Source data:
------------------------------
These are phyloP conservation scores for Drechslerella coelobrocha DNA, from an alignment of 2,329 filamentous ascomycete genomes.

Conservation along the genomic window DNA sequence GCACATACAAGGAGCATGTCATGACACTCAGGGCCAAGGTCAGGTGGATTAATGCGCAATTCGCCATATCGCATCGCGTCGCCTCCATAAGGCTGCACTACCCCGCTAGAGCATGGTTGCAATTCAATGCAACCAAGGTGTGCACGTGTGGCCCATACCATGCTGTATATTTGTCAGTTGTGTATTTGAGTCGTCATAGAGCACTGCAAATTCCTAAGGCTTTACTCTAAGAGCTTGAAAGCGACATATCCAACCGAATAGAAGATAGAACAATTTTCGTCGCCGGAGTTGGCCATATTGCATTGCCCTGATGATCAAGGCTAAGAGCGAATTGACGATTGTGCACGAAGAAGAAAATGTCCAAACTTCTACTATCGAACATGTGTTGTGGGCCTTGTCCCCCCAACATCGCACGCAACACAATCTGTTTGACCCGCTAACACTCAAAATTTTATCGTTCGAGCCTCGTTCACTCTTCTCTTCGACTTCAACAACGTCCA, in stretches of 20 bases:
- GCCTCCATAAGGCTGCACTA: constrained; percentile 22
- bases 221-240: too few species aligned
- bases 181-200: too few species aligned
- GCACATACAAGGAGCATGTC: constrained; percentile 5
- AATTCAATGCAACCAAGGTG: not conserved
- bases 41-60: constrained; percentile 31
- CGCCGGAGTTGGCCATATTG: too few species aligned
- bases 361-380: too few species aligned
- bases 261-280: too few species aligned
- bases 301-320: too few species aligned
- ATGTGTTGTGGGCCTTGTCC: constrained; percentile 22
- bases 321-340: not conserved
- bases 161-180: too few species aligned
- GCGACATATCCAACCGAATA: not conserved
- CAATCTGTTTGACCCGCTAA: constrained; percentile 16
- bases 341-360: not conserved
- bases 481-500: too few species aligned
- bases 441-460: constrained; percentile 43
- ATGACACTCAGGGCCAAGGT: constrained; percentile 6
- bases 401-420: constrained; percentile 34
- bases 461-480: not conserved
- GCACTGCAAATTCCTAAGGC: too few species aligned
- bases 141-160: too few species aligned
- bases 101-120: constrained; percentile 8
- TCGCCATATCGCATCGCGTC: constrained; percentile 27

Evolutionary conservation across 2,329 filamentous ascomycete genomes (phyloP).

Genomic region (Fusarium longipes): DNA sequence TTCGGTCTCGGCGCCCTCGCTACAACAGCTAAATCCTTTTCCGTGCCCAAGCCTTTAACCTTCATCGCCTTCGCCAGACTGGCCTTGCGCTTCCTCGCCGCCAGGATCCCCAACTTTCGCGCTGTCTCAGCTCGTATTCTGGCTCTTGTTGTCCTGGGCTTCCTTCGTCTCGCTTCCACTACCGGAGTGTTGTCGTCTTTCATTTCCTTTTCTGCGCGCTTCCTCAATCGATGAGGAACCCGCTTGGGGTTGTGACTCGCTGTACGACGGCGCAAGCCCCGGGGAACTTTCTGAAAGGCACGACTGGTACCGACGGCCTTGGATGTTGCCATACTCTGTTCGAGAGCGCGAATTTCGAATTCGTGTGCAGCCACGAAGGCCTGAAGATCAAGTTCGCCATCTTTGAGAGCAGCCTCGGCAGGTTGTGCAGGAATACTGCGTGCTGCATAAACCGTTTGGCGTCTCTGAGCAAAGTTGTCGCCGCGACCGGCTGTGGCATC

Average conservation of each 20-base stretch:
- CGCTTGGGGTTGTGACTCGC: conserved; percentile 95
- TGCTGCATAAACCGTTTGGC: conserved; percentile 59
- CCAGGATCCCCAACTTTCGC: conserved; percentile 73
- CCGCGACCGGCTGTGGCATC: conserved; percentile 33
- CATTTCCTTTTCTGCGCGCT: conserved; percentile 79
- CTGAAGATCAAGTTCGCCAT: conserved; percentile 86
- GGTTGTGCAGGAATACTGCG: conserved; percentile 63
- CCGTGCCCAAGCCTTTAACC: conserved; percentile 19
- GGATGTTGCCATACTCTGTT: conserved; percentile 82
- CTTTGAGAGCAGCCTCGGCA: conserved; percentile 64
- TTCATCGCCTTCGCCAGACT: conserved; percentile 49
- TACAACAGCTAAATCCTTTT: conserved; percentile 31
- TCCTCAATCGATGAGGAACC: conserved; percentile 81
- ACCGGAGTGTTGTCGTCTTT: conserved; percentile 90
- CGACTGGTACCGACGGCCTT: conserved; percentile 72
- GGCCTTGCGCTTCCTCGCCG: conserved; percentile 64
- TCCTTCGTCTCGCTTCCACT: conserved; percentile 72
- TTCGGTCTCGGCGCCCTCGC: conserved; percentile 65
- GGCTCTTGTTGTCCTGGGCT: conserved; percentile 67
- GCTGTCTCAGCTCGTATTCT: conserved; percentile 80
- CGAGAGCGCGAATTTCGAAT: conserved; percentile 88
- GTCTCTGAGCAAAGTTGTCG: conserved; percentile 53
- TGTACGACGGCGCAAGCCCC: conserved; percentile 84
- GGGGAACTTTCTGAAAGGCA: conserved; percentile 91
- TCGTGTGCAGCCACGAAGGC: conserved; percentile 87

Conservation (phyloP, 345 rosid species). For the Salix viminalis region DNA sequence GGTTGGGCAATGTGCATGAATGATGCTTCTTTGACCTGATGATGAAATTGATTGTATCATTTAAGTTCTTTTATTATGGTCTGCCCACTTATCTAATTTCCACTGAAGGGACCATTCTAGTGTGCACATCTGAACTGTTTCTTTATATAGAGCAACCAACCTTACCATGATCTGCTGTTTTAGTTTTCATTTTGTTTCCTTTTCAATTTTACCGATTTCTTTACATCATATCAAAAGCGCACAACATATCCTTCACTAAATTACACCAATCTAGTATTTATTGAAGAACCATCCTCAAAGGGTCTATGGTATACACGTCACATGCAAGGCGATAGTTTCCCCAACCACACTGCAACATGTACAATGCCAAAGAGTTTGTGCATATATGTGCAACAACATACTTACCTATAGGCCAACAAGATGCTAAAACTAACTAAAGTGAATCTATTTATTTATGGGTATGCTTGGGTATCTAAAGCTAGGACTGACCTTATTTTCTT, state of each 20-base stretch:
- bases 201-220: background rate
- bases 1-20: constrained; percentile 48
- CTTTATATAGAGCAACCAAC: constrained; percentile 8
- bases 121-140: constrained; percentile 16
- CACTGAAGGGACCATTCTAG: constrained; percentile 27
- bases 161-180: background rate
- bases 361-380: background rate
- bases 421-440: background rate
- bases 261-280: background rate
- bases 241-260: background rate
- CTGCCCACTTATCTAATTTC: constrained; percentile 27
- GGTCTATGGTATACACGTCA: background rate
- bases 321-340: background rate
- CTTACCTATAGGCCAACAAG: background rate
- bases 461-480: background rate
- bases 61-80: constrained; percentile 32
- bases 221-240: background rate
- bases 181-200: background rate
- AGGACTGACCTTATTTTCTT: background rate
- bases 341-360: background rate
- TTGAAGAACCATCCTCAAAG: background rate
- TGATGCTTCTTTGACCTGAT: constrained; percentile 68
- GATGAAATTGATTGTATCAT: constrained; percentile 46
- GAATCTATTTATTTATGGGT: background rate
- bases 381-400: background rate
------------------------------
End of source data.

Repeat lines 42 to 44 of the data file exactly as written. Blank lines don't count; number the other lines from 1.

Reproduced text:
- TACAACAGCTAAATCCTTTT: conserved; percentile 31
- TCCTCAATCGATGAGGAACC: conserved; percentile 81
- ACCGGAGTGTTGTCGTCTTT: conserved; percentile 90